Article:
Report
New Zealand Survey: Youth Attitudes And Behavior Towards Alcohol

Author
Susan Cook, Dr Holly Trowland, and Dr Alana Oakly
Citation
Health Promotion Agency (2017) Key Results: Young People aged 15-24 years. Attitudes and Behaviour towards Alcohol Survey 2013/14 to 2015/16. Wellington: Health Promotion Agency
  • Source
    Health Promotion Agency
  • Release date
    21/07/2017

Key Results: Young People aged 15-24 years. Attitudes and Behavior towards Alcohol Survey 2013/14 to 2015/16

This report presents descriptive results about the alcohol-related behaviours, attitudes and experiences of New Zealanders aged 15 to 24 years.

About the report

The Attitudes and Behaviour towards Alcohol Survey (ABAS) is a national survey of people aged 15 years and over about alcohol consumption patterns, alcohol-related behavior, consequences of consuming alcohol, and attitudes. The survey focuses on behaviour in the previous month and on the last alcohol consumption occasion and includes questions on a range of attitudes and opinions towards alcohol. Results from the survey are used to inform the planning and development of alcohol activities, policies and programmes that aim to reduce alcohol-related harm in New Zealand.

About the Health Promotion Agency

The Health Promotion Agency has a particular focus on reducing alcohol-related harm in young people, and the ABAS provides valuable information about alcohol behaviors and attitudes in this population. Young people aged 15 to 24 years accounted for 14% of New Zealand’s population at the 2013 Census. The years up to 24 are critical for human development – they build on experiences of childhood and generate the foundation skills for adulthood.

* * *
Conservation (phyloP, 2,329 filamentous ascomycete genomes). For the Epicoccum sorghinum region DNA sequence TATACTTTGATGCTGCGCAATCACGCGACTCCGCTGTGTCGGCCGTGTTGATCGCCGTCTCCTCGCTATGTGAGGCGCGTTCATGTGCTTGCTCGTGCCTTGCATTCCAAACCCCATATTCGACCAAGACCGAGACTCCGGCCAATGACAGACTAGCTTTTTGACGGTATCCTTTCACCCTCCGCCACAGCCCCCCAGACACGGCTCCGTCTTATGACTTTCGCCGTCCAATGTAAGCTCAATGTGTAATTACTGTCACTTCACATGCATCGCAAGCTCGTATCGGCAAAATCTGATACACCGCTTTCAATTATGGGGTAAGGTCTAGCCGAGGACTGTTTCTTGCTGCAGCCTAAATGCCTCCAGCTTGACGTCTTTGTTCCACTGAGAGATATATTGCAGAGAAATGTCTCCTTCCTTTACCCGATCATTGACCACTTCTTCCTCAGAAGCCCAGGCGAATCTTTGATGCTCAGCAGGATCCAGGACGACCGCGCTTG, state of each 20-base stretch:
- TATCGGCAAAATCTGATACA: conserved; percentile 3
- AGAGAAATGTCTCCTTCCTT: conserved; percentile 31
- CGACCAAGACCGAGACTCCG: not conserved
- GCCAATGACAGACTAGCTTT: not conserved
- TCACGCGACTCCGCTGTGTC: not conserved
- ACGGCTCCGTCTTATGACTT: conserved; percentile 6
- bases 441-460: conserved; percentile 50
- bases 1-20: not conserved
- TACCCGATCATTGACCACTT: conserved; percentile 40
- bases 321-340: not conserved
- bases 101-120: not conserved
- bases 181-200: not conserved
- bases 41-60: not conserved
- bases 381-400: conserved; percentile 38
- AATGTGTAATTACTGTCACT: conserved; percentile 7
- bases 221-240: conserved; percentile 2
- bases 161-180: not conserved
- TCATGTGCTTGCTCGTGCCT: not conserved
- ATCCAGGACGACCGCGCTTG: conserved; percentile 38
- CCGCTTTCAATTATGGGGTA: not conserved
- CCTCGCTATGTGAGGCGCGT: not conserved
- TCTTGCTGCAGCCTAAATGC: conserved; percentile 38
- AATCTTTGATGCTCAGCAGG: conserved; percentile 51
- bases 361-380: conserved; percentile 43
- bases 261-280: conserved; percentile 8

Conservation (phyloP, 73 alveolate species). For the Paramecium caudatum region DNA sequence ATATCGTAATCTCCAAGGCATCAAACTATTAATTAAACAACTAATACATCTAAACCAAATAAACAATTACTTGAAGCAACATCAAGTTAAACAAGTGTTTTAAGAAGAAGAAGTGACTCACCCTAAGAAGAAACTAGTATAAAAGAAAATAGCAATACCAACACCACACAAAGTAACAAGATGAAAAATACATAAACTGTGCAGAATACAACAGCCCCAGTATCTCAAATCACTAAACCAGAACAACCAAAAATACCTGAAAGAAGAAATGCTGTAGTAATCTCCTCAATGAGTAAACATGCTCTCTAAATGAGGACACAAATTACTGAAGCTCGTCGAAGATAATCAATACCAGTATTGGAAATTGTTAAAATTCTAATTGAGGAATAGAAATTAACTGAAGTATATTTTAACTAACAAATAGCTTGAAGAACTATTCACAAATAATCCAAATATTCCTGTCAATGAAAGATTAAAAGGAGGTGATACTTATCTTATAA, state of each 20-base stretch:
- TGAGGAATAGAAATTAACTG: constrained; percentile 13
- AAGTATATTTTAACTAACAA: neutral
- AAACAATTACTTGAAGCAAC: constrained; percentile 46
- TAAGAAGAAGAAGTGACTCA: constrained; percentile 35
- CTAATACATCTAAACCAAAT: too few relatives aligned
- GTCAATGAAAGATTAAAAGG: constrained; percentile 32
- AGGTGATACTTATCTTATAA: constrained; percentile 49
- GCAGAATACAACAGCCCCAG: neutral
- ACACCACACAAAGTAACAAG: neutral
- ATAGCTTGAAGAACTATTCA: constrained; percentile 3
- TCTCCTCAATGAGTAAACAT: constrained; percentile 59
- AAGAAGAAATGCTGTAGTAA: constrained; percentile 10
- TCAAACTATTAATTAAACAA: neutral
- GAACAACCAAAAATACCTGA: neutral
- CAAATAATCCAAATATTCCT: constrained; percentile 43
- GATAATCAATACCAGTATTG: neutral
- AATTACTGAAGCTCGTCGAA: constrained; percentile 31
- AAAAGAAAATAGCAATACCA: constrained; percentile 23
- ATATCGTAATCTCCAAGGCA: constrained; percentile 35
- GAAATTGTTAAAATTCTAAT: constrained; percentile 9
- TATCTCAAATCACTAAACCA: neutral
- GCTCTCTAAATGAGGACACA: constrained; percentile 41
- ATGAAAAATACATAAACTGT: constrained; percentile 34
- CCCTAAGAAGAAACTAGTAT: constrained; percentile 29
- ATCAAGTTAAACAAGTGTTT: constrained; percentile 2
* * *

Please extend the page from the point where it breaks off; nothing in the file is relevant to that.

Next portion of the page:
This publication about young people is the companion document to the key results for adults aged 25+ years.

Method

Results from the 2013/14, 2014/15, and 2015/16 surveys were combined to allow analysis of population subgroups, such as young people aged 15 to 24 years.

In total there were 12,206 responses from the three surveys, including 702 responses from those aged 15 to 17 years and 1,037 responses from those aged 18 to 24 years.

Key findings about young people aged 15 to 24 years

Overall, 33% of young people aged 15 to 17 years and 63% of young people aged 18 to 24 years reported consuming alcohol in the last four weeks.

A smaller proportion of Pacific and Asian young people consumed alcohol in the last four weeks compared with European/Other young people. In the 18 to 24 years age group, a greater proportion of males consumed alcohol in the last four weeks, compared with females.

Around half of young people aged 15 to 24 years who reported consuming alcohol in the last four weeks also reported risky alcohol use behavior. This is greater than reported risky alcohol use behavior in those aged 25 years and over (23%).

A greater proportion of Māori young people reported risky alcohol use behaviour compared with European/Other young people.

In the 18 to 24 years age group, a greater proportion of males reported risky alcohol use behaviour, compared with females. 

Similarly to those aged 25 years and over, young people reported “feeling good, happy or relaxed” and “was able to de-stress, wind down” as the two most common experiences in the last four weeks after using alcohol. 

However, 30% of young people aged 15 to 17 years and 39% of young people aged 18 to 24 years reported at least one experience that may be considered harmful. This is greater than those aged 25 years and over (17%).

A greater proportion of young people agreed with the statements “It’s OK to get drunk as long as it’s not everyday” and “Drunkenness is acceptable in some situations”, compared with those aged 25 years and over.

Conversely, a smaller proportion of young people agreed with the statement “Binge drinking is part of kiwi culture”, compared with those aged 25 years and over.

Source Website: Health Promotion Agency